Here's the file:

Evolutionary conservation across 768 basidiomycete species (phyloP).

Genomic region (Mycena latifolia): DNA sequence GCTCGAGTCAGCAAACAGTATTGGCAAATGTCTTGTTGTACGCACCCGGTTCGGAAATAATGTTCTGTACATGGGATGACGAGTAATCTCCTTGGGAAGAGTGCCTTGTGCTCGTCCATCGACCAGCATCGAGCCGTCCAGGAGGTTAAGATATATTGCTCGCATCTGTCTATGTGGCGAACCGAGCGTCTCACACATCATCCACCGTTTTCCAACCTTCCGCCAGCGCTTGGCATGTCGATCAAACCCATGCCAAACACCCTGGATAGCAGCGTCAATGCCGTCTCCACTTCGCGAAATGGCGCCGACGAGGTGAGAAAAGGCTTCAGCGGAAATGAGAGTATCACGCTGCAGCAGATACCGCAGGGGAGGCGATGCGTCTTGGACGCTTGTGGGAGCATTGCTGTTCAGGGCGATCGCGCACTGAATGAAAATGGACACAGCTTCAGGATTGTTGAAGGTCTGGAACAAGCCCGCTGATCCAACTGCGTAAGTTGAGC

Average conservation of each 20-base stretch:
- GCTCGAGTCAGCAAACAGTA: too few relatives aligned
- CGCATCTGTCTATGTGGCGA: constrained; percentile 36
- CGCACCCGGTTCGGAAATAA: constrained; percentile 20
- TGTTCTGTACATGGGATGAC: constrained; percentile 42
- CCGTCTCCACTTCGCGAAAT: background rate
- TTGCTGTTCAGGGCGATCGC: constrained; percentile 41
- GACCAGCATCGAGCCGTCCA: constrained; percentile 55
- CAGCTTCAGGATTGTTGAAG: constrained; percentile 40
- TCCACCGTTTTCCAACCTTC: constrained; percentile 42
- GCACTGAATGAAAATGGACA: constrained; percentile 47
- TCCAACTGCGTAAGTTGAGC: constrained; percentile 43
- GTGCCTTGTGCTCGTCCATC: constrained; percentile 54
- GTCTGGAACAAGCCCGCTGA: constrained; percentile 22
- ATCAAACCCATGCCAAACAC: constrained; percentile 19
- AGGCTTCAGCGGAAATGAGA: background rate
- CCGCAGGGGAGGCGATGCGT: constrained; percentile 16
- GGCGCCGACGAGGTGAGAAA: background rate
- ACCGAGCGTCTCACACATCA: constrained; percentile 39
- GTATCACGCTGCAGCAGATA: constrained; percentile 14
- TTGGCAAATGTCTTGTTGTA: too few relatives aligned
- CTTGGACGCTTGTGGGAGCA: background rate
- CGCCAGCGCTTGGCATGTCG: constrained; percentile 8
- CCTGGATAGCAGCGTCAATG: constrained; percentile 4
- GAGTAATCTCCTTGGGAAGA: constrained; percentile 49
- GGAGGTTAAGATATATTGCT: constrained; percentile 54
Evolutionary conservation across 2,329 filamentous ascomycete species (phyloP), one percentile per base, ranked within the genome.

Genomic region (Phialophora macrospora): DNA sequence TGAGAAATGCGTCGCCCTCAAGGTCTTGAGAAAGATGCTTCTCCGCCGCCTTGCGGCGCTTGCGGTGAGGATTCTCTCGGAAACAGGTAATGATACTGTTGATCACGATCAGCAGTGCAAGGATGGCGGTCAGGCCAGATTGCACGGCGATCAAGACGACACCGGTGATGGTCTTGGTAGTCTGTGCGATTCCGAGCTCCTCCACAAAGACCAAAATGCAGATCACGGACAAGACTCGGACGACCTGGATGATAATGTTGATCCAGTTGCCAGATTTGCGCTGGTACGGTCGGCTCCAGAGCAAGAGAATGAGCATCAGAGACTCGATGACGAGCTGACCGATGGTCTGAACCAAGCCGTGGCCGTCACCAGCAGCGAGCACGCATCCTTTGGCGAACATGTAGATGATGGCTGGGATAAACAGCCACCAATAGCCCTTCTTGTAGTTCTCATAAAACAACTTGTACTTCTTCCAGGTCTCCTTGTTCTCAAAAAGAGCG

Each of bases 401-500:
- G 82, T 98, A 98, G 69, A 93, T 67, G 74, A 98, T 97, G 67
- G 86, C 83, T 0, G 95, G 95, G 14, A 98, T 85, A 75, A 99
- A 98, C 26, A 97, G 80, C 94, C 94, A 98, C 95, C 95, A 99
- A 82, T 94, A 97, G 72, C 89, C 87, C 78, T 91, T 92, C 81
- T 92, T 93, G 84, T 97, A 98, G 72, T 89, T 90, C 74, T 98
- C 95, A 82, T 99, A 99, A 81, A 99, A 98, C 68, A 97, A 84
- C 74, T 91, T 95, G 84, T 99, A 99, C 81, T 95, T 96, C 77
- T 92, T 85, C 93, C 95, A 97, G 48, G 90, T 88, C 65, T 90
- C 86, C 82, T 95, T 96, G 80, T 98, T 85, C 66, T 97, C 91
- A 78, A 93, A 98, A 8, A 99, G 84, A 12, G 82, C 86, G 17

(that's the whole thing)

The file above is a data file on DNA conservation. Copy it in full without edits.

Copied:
Evolutionary conservation across 768 basidiomycete species (phyloP).

Genomic region (Mycena latifolia): DNA sequence GCTCGAGTCAGCAAACAGTATTGGCAAATGTCTTGTTGTACGCACCCGGTTCGGAAATAATGTTCTGTACATGGGATGACGAGTAATCTCCTTGGGAAGAGTGCCTTGTGCTCGTCCATCGACCAGCATCGAGCCGTCCAGGAGGTTAAGATATATTGCTCGCATCTGTCTATGTGGCGAACCGAGCGTCTCACACATCATCCACCGTTTTCCAACCTTCCGCCAGCGCTTGGCATGTCGATCAAACCCATGCCAAACACCCTGGATAGCAGCGTCAATGCCGTCTCCACTTCGCGAAATGGCGCCGACGAGGTGAGAAAAGGCTTCAGCGGAAATGAGAGTATCACGCTGCAGCAGATACCGCAGGGGAGGCGATGCGTCTTGGACGCTTGTGGGAGCATTGCTGTTCAGGGCGATCGCGCACTGAATGAAAATGGACACAGCTTCAGGATTGTTGAAGGTCTGGAACAAGCCCGCTGATCCAACTGCGTAAGTTGAGC

Average conservation of each 20-base stretch:
- GCTCGAGTCAGCAAACAGTA: too few relatives aligned
- CGCATCTGTCTATGTGGCGA: constrained; percentile 36
- CGCACCCGGTTCGGAAATAA: constrained; percentile 20
- TGTTCTGTACATGGGATGAC: constrained; percentile 42
- CCGTCTCCACTTCGCGAAAT: background rate
- TTGCTGTTCAGGGCGATCGC: constrained; percentile 41
- GACCAGCATCGAGCCGTCCA: constrained; percentile 55
- CAGCTTCAGGATTGTTGAAG: constrained; percentile 40
- TCCACCGTTTTCCAACCTTC: constrained; percentile 42
- GCACTGAATGAAAATGGACA: constrained; percentile 47
- TCCAACTGCGTAAGTTGAGC: constrained; percentile 43
- GTGCCTTGTGCTCGTCCATC: constrained; percentile 54
- GTCTGGAACAAGCCCGCTGA: constrained; percentile 22
- ATCAAACCCATGCCAAACAC: constrained; percentile 19
- AGGCTTCAGCGGAAATGAGA: background rate
- CCGCAGGGGAGGCGATGCGT: constrained; percentile 16
- GGCGCCGACGAGGTGAGAAA: background rate
- ACCGAGCGTCTCACACATCA: constrained; percentile 39
- GTATCACGCTGCAGCAGATA: constrained; percentile 14
- TTGGCAAATGTCTTGTTGTA: too few relatives aligned
- CTTGGACGCTTGTGGGAGCA: background rate
- CGCCAGCGCTTGGCATGTCG: constrained; percentile 8
- CCTGGATAGCAGCGTCAATG: constrained; percentile 4
- GAGTAATCTCCTTGGGAAGA: constrained; percentile 49
- GGAGGTTAAGATATATTGCT: constrained; percentile 54
Evolutionary conservation across 2,329 filamentous ascomycete species (phyloP), one percentile per base, ranked within the genome.

Genomic region (Phialophora macrospora): DNA sequence TGAGAAATGCGTCGCCCTCAAGGTCTTGAGAAAGATGCTTCTCCGCCGCCTTGCGGCGCTTGCGGTGAGGATTCTCTCGGAAACAGGTAATGATACTGTTGATCACGATCAGCAGTGCAAGGATGGCGGTCAGGCCAGATTGCACGGCGATCAAGACGACACCGGTGATGGTCTTGGTAGTCTGTGCGATTCCGAGCTCCTCCACAAAGACCAAAATGCAGATCACGGACAAGACTCGGACGACCTGGATGATAATGTTGATCCAGTTGCCAGATTTGCGCTGGTACGGTCGGCTCCAGAGCAAGAGAATGAGCATCAGAGACTCGATGACGAGCTGACCGATGGTCTGAACCAAGCCGTGGCCGTCACCAGCAGCGAGCACGCATCCTTTGGCGAACATGTAGATGATGGCTGGGATAAACAGCCACCAATAGCCCTTCTTGTAGTTCTCATAAAACAACTTGTACTTCTTCCAGGTCTCCTTGTTCTCAAAAAGAGCG

Each of bases 401-500:
- G 82, T 98, A 98, G 69, A 93, T 67, G 74, A 98, T 97, G 67
- G 86, C 83, T 0, G 95, G 95, G 14, A 98, T 85, A 75, A 99
- A 98, C 26, A 97, G 80, C 94, C 94, A 98, C 95, C 95, A 99
- A 82, T 94, A 97, G 72, C 89, C 87, C 78, T 91, T 92, C 81
- T 92, T 93, G 84, T 97, A 98, G 72, T 89, T 90, C 74, T 98
- C 95, A 82, T 99, A 99, A 81, A 99, A 98, C 68, A 97, A 84
- C 74, T 91, T 95, G 84, T 99, A 99, C 81, T 95, T 96, C 77
- T 92, T 85, C 93, C 95, A 97, G 48, G 90, T 88, C 65, T 90
- C 86, C 82, T 95, T 96, G 80, T 98, T 85, C 66, T 97, C 91
- A 78, A 93, A 98, A 8, A 99, G 84, A 12, G 82, C 86, G 17